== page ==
El Paso and Southwestern Railroad

1881 to 1890s line

In 1881 the Phelps Dodge Coporation decided to build a Railroad servicing all the copper mines throughout Southeastern Arizona. They named the Railroad  The Arizona and Southeastern.

Some years down the line, the Railroad was extended from Bisbee AZ to Douglas AZ. The line was extended to haul copper to the smelter in Douglas.

1902 to 1907 extension

In 1902, the line was again extended going northeast toward Rodeo, NM. Around that same time, Phelps Dodge asked The Southern Pacific Railroad if they can connect their line to theirs in what is now Road Forks, NM. However Southern Pacific denied their request. So Phelps Dodge decided to head north a little ways then head north Toward Animas, New Mexico and on east.

The Phelps Dodge Coporation took The Southern Pacific RR to court in letting them connect to their line in El Paso, Texas. The judge ruled in favor of the Phelps Dodge Coporation. In 1907 the line reached all the to El Paso and connected to the Southern Pacific Railroad. The Railroad’s name was then changed to The El Paso and Southwestern Railroad.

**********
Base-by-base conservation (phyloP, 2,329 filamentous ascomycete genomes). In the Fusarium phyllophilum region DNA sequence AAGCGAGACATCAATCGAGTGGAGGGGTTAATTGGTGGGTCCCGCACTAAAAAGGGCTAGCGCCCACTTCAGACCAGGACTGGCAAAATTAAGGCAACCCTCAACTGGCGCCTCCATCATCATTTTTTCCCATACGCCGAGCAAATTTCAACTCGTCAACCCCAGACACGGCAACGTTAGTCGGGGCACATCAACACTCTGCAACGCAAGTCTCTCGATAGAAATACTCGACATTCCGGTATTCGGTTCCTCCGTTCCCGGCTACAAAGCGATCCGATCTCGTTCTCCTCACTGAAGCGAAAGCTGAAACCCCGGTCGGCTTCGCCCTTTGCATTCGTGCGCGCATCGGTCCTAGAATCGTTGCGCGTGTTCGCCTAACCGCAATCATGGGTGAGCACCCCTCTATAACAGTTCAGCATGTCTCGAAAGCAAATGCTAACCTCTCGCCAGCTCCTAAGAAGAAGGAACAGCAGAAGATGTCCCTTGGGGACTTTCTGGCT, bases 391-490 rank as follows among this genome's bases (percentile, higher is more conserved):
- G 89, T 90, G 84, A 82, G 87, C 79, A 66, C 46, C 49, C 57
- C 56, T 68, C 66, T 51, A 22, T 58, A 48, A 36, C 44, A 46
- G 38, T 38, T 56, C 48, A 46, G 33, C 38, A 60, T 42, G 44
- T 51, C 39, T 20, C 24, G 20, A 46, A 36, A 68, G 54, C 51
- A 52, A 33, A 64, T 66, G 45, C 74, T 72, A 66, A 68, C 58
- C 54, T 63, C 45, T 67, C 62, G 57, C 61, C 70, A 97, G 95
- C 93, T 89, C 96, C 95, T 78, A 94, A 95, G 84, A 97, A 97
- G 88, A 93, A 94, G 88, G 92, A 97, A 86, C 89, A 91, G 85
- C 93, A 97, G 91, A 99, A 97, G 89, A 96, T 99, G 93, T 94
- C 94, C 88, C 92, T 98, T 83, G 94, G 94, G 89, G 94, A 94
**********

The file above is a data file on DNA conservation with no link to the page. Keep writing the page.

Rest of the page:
Shortly after the extension opened up, Phelps Dodge started running passenger trains on their line.

In 1924 Southern Pacific started running their trains on the EPSW.

In the late 1950s the Railroad was losing profits, due to Semi trucks becoming stronger and easier to haul copper, and in 1960 the line was declared abandoned.

In 1965 The Phelps Dodge removed the tracks and most of the bridges. Eventually most of the stations were torn down as well.

A citizen from Animas recalled:

In 65 during school, the valley heard the train and was excited because there had not been a train in 5 years. Another of the community ran down to the Railroad in excitement, only to learn the train was just their removing tracks.

EL Paso, Texas Depot
Tucson AZ Depot
Douglas AZ Depot
Columbus, NM Depot

Today most of the EPSW grade is intact and can be seen following along Highway 9 and U.S. 80. Out of the all the train stations from the Railroad, only 4 are known to have survived.

There is one a couple locomotives left in existence, but only one is photographed.


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